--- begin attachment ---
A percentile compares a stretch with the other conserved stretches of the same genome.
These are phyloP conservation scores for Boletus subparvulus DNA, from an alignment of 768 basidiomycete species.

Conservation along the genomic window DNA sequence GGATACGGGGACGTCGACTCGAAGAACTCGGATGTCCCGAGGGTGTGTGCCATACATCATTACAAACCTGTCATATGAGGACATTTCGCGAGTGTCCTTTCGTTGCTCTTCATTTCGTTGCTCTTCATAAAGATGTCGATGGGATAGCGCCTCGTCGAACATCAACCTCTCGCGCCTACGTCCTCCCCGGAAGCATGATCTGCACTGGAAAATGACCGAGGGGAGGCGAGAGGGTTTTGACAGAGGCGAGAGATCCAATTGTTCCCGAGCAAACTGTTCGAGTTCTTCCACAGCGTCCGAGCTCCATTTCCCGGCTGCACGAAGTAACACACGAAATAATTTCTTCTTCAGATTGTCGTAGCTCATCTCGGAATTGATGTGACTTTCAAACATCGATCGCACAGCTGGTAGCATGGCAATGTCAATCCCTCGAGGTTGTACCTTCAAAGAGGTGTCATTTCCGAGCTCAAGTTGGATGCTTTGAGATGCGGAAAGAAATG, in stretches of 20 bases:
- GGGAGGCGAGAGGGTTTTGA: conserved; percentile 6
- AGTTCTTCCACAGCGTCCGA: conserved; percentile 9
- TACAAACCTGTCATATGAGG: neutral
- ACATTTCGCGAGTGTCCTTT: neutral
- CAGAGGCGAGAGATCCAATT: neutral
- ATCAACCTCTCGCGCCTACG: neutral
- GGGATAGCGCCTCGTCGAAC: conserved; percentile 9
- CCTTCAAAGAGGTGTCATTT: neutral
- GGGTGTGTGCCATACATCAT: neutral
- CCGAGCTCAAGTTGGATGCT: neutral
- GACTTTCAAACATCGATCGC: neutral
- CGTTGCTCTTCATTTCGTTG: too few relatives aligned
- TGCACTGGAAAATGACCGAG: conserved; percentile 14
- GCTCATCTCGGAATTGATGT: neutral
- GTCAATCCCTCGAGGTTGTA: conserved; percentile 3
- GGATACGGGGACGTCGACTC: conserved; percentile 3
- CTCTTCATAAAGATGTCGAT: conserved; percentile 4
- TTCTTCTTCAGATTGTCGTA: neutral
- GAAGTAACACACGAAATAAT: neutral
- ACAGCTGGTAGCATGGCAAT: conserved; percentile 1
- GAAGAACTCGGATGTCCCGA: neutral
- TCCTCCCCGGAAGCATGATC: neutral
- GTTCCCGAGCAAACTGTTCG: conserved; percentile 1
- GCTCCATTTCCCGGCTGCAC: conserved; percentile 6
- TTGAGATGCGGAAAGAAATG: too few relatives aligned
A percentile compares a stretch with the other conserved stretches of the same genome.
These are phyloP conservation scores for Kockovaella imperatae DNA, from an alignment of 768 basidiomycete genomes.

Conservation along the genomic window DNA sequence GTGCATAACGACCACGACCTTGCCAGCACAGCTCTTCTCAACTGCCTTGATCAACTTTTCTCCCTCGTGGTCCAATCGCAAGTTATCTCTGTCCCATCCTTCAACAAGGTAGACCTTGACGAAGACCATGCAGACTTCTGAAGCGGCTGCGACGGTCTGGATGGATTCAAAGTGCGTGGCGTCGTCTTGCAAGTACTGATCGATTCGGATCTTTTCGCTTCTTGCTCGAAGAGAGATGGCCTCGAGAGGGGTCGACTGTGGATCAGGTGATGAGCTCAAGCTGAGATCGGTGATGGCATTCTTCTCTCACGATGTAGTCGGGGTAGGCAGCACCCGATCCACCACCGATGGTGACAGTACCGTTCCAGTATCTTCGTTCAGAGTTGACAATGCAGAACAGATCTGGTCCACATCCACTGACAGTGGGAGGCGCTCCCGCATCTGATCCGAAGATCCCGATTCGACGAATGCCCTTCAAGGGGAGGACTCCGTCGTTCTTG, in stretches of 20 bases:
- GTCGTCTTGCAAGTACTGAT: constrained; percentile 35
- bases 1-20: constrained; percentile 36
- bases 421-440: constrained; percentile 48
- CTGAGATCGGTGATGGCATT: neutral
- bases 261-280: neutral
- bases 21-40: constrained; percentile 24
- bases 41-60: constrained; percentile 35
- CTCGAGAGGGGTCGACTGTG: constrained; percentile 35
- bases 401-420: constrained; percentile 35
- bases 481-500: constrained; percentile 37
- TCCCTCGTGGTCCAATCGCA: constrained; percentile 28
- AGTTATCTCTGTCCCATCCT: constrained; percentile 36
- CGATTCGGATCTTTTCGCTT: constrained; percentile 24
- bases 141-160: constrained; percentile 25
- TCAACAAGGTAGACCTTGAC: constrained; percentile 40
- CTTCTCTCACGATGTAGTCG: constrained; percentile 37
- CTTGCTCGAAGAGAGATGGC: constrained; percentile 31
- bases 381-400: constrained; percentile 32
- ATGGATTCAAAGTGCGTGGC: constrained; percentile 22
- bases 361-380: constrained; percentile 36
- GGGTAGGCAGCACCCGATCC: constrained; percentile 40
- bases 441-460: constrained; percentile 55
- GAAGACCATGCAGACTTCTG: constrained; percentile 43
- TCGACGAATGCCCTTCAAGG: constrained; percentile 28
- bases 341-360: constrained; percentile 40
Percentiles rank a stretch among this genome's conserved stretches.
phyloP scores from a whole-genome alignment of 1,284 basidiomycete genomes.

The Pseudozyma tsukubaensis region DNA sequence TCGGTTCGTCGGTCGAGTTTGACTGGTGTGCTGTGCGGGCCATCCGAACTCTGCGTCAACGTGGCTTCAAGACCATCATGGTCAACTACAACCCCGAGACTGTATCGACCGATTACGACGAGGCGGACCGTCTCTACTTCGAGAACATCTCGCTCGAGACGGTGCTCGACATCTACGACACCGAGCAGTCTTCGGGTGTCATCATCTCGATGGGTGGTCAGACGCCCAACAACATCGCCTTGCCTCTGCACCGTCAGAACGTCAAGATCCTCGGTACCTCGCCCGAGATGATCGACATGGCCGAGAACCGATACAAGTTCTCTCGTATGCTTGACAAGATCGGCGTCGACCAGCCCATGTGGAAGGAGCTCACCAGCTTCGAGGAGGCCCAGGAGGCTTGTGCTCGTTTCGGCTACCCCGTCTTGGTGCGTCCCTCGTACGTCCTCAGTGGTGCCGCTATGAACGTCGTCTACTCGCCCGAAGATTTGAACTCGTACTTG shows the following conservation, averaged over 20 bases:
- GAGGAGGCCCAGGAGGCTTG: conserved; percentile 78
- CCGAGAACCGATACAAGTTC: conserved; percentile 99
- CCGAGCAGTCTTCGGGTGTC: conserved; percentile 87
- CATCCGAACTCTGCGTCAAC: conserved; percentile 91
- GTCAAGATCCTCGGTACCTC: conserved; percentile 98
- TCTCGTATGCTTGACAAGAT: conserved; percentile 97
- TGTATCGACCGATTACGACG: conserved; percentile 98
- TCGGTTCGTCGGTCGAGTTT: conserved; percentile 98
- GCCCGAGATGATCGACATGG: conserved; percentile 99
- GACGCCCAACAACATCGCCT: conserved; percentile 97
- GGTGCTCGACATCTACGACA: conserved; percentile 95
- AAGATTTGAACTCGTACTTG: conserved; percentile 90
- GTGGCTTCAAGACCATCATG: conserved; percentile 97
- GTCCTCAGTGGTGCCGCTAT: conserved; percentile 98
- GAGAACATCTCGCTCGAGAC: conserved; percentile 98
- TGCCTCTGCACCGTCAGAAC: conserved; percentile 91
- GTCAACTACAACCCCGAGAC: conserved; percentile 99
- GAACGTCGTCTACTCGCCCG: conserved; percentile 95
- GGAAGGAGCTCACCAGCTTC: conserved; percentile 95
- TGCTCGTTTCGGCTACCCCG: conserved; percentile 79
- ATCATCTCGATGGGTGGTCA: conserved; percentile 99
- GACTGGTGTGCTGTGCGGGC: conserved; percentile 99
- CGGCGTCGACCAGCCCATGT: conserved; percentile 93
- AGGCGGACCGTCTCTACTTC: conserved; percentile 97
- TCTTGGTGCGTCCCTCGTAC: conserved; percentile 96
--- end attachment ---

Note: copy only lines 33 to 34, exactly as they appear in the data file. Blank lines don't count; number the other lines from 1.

- bases 1-20: constrained; percentile 36
- bases 421-440: constrained; percentile 48